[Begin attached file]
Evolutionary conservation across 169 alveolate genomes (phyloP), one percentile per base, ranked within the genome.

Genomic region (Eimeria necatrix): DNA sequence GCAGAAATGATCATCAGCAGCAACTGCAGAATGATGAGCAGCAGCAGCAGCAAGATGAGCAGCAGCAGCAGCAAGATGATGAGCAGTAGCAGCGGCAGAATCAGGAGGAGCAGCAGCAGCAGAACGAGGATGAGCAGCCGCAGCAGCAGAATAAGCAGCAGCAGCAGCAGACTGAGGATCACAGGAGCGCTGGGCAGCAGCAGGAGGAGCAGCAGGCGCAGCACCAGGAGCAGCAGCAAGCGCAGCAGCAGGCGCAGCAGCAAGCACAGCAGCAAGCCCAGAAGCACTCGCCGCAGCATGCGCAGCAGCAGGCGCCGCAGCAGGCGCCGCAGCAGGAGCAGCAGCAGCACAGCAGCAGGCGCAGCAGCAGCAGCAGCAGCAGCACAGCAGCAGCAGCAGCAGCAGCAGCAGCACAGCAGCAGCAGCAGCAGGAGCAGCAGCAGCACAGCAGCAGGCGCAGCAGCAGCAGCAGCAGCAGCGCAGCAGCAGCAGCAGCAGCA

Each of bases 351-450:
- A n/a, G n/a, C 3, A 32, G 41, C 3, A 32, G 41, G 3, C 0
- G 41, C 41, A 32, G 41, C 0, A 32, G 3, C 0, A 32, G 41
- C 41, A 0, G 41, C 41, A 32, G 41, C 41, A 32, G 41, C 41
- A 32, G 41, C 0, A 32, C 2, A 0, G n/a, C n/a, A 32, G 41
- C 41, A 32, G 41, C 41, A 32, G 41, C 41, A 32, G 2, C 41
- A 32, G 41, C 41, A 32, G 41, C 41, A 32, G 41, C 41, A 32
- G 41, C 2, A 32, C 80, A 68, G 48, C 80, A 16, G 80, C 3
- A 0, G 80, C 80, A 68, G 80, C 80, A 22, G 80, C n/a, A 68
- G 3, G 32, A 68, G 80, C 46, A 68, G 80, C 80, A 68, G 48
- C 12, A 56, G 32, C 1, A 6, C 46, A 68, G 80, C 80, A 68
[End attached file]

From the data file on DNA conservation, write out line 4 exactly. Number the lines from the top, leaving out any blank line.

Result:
- A n/a, G n/a, C 3, A 32, G 41, C 3, A 32, G 41, G 3, C 0